ⓘ Communist crimes (Polish legal concept)


ⓘ Communist crimes (Polish legal concept)

Communist crimes, is a legal definition used in Polish criminal law.

The concept of a communist crime is also used more broadly internationally, and is employed by human rights NGOs as well as government agencies such as the Unitas Foundation, the Institute for Information on the Crimes of Communism, the Institute for the Study of Totalitarian Regimes, the Institute for the Investigation of Communist Crimes in Romania and the Office for the Documentation and the Investigation of the Crimes of Communism.


1. Polish law

In legal terminology – as defined by the Article 2.1 of the Journal of Laws Dziennik Ustaw, DzU of the Republic of Poland issued 18 December 1998, "Communist crimes" constitute crimes committed by the functionaries of the Communist apparatus between 17 September 1939 Soviet invasion of Poland and 31 December 1989 fall of Communism. The crimes defined therein form either political repression or direct violation of human rights of an individual or a group; including those, otherwise named in Polish criminal law of that particular time. The concept also covers several other illegal activities prohibited by Polish laws already in place since 1932, such as falsification of documents and using them with the intent to cause harm to people mentioned in them.

The concept of Communist crimes was legally introduced in 1998 and revised several times. It was designed to facilitate studies of events and prosecution of people in authority who committed crimes against Polish citizens as well as the Polish state. The definition is conceptually similar to the legal concept of a Nazi crime.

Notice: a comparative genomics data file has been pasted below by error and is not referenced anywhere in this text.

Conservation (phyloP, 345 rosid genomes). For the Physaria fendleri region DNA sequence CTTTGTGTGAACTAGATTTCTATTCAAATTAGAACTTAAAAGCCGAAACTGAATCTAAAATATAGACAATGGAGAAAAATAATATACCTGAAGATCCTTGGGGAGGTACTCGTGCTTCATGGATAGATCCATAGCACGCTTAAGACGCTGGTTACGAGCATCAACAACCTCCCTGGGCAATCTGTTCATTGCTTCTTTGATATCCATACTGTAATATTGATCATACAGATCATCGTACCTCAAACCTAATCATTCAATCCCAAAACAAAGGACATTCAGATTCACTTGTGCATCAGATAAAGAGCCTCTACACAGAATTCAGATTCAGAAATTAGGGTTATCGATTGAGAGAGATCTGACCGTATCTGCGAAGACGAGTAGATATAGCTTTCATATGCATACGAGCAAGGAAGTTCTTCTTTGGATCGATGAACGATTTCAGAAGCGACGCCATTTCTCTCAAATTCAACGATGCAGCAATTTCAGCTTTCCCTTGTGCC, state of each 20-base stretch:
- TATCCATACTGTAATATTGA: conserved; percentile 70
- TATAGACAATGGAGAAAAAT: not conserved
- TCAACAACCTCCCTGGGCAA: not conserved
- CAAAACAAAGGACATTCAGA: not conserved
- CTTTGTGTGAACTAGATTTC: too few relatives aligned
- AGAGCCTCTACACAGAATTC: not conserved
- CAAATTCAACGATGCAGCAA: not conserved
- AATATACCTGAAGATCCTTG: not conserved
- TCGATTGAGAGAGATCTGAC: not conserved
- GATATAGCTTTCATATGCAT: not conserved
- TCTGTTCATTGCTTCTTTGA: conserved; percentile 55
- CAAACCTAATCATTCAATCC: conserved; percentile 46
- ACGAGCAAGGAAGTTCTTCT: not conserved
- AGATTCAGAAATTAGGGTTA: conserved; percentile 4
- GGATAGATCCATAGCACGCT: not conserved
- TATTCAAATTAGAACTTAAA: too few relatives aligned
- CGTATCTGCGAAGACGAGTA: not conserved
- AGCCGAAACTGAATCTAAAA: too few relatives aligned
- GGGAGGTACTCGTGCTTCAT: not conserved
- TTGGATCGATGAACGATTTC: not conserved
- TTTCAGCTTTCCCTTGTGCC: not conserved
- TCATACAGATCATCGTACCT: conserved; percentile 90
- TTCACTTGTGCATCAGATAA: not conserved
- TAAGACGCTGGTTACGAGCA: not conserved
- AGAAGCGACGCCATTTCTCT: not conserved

1.1. Polish law Articles 4 to 7

A functionary of a Communist state is defined as a public official including those who received legal protection similar to public officials, particularly government officials and leaders of the Communist Party. The functionaries involved would most likely work for Polish intelligence, security service and other internal affairs particularly censorship and religious affairs departments. Particular organizations named as examples include Ministry of Public Security of Poland, Sluzba Bezpieczenstwa and Glowny Zarzad Informacji Wojska Polskiego. The communist crimes could have also been committed in Poland by members of foreign civil or military services, such as the KGB, NKVD, SMERSH, and Stasi.

Crimes, recognized by international law as crimes against humanity, crimes against peace and war crimes, are not affected by the statute of limitations in Poland. Those crimes are not affected either by the former amnesty or abolition decrees issued in Communist Poland before 7 December 1989. In case of murders, the Polish statute of limitations begins on 1 August 1990 and runs for 40 years, and for 30 years for other crimes.

The concept has replaced the term Stalinist crime zbrodnia stalinowska previously used in Polish law for similar acts, just as the concept of Nazi crime has replaced that of the Hitlerite crime. Both Stalinist and Hitlerite crimes were first defined by Polish legislation in 1991.

While drafting the concept of the communist crime, Polish legislators specifically discarded the notion that a Communist crime is equal to a Nazi crime, or that the legislation of the communist crime can be based on that of the Nazi crime already defined in legislation of 31 August 1944, as while similar on some levels they are different enough on others to make analogies unacceptable.

Communist crimes are primarily investigated by the Institute of National Remembrance, a special research institute with prosecution powers, created by the same legislation that defined the concept of the Communist crime in 1998. Two examples of such unsolved Communist crimes are the Augustow chase, and Kakolewnica massacre, also known as the Baran Forest Massacre.

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